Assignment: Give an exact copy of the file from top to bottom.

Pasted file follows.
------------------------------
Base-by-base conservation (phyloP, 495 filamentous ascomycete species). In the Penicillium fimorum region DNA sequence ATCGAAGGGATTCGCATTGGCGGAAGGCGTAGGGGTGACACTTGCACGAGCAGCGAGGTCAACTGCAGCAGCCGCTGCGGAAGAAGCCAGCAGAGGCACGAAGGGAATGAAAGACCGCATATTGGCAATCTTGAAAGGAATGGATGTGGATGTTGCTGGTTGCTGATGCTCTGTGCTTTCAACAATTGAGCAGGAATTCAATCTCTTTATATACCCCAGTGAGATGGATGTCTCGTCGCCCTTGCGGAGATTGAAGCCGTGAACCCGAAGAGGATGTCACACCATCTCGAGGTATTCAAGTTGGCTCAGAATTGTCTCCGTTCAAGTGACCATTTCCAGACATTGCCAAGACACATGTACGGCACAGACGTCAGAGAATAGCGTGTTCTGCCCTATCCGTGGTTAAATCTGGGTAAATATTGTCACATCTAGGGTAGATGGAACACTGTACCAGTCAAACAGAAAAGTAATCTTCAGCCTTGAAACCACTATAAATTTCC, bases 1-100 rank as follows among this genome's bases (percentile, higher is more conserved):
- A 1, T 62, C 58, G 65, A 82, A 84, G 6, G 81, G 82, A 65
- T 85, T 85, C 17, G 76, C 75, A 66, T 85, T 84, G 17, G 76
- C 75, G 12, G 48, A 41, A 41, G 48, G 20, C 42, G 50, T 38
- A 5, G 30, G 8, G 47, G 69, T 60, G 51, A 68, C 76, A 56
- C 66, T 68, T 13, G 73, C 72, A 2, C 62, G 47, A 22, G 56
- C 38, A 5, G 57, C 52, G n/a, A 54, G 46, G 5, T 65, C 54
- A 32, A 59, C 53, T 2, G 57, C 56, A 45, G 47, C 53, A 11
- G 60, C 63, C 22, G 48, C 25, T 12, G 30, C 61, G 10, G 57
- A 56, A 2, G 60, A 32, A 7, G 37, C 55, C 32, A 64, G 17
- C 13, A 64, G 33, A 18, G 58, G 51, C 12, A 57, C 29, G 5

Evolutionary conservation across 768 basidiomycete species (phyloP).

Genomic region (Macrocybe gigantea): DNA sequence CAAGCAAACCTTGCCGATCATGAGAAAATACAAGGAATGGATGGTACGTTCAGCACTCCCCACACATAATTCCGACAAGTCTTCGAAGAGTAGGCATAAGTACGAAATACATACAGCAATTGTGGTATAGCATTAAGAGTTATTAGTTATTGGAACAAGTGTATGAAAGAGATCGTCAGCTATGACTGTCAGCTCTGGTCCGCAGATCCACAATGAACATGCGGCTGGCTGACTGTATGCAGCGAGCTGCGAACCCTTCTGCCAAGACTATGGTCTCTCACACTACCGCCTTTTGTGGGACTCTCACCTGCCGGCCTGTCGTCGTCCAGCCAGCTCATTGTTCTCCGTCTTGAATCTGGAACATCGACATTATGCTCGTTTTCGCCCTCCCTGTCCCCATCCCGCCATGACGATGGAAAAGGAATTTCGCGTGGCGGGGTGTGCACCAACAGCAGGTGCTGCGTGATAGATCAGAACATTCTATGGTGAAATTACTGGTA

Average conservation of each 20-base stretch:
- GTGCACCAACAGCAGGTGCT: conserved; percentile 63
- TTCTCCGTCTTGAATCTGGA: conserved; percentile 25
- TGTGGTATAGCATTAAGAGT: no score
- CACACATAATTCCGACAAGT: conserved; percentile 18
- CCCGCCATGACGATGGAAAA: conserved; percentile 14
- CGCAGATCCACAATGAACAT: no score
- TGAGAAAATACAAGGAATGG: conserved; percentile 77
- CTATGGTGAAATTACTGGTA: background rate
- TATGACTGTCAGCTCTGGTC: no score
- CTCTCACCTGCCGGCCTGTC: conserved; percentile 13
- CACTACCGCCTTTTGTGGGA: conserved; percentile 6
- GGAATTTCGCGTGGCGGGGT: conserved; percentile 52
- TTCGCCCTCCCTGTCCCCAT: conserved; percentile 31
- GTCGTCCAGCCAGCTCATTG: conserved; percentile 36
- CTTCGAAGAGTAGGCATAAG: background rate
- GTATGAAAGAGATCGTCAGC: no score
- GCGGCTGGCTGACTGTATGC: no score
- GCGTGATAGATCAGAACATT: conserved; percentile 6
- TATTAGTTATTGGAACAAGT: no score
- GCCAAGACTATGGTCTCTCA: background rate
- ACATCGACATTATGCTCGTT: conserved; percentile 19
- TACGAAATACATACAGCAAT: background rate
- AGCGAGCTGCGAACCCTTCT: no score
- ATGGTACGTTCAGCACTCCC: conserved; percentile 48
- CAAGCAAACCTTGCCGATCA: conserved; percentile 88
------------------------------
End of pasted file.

Base-by-base conservation (phyloP, 495 filamentous ascomycete species). In the Penicillium fimorum region DNA sequence ATCGAAGGGATTCGCATTGGCGGAAGGCGTAGGGGTGACACTTGCACGAGCAGCGAGGTCAACTGCAGCAGCCGCTGCGGAAGAAGCCAGCAGAGGCACGAAGGGAATGAAAGACCGCATATTGGCAATCTTGAAAGGAATGGATGTGGATGTTGCTGGTTGCTGATGCTCTGTGCTTTCAACAATTGAGCAGGAATTCAATCTCTTTATATACCCCAGTGAGATGGATGTCTCGTCGCCCTTGCGGAGATTGAAGCCGTGAACCCGAAGAGGATGTCACACCATCTCGAGGTATTCAAGTTGGCTCAGAATTGTCTCCGTTCAAGTGACCATTTCCAGACATTGCCAAGACACATGTACGGCACAGACGTCAGAGAATAGCGTGTTCTGCCCTATCCGTGGTTAAATCTGGGTAAATATTGTCACATCTAGGGTAGATGGAACACTGTACCAGTCAAACAGAAAAGTAATCTTCAGCCTTGAAACCACTATAAATTTCC, bases 1-100 rank as follows among this genome's bases (percentile, higher is more conserved):
- A 1, T 62, C 58, G 65, A 82, A 84, G 6, G 81, G 82, A 65
- T 85, T 85, C 17, G 76, C 75, A 66, T 85, T 84, G 17, G 76
- C 75, G 12, G 48, A 41, A 41, G 48, G 20, C 42, G 50, T 38
- A 5, G 30, G 8, G 47, G 69, T 60, G 51, A 68, C 76, A 56
- C 66, T 68, T 13, G 73, C 72, A 2, C 62, G 47, A 22, G 56
- C 38, A 5, G 57, C 52, G n/a, A 54, G 46, G 5, T 65, C 54
- A 32, A 59, C 53, T 2, G 57, C 56, A 45, G 47, C 53, A 11
- G 60, C 63, C 22, G 48, C 25, T 12, G 30, C 61, G 10, G 57
- A 56, A 2, G 60, A 32, A 7, G 37, C 55, C 32, A 64, G 17
- C 13, A 64, G 33, A 18, G 58, G 51, C 12, A 57, C 29, G 5

Evolutionary conservation across 768 basidiomycete species (phyloP).

Genomic region (Macrocybe gigantea): DNA sequence CAAGCAAACCTTGCCGATCATGAGAAAATACAAGGAATGGATGGTACGTTCAGCACTCCCCACACATAATTCCGACAAGTCTTCGAAGAGTAGGCATAAGTACGAAATACATACAGCAATTGTGGTATAGCATTAAGAGTTATTAGTTATTGGAACAAGTGTATGAAAGAGATCGTCAGCTATGACTGTCAGCTCTGGTCCGCAGATCCACAATGAACATGCGGCTGGCTGACTGTATGCAGCGAGCTGCGAACCCTTCTGCCAAGACTATGGTCTCTCACACTACCGCCTTTTGTGGGACTCTCACCTGCCGGCCTGTCGTCGTCCAGCCAGCTCATTGTTCTCCGTCTTGAATCTGGAACATCGACATTATGCTCGTTTTCGCCCTCCCTGTCCCCATCCCGCCATGACGATGGAAAAGGAATTTCGCGTGGCGGGGTGTGCACCAACAGCAGGTGCTGCGTGATAGATCAGAACATTCTATGGTGAAATTACTGGTA

Average conservation of each 20-base stretch:
- GTGCACCAACAGCAGGTGCT: conserved; percentile 63
- TTCTCCGTCTTGAATCTGGA: conserved; percentile 25
- TGTGGTATAGCATTAAGAGT: no score
- CACACATAATTCCGACAAGT: conserved; percentile 18
- CCCGCCATGACGATGGAAAA: conserved; percentile 14
- CGCAGATCCACAATGAACAT: no score
- TGAGAAAATACAAGGAATGG: conserved; percentile 77
- CTATGGTGAAATTACTGGTA: background rate
- TATGACTGTCAGCTCTGGTC: no score
- CTCTCACCTGCCGGCCTGTC: conserved; percentile 13
- CACTACCGCCTTTTGTGGGA: conserved; percentile 6
- GGAATTTCGCGTGGCGGGGT: conserved; percentile 52
- TTCGCCCTCCCTGTCCCCAT: conserved; percentile 31
- GTCGTCCAGCCAGCTCATTG: conserved; percentile 36
- CTTCGAAGAGTAGGCATAAG: background rate
- GTATGAAAGAGATCGTCAGC: no score
- GCGGCTGGCTGACTGTATGC: no score
- GCGTGATAGATCAGAACATT: conserved; percentile 6
- TATTAGTTATTGGAACAAGT: no score
- GCCAAGACTATGGTCTCTCA: background rate
- ACATCGACATTATGCTCGTT: conserved; percentile 19
- TACGAAATACATACAGCAAT: background rate
- AGCGAGCTGCGAACCCTTCT: no score
- ATGGTACGTTCAGCACTCCC: conserved; percentile 48
- CAAGCAAACCTTGCCGATCA: conserved; percentile 88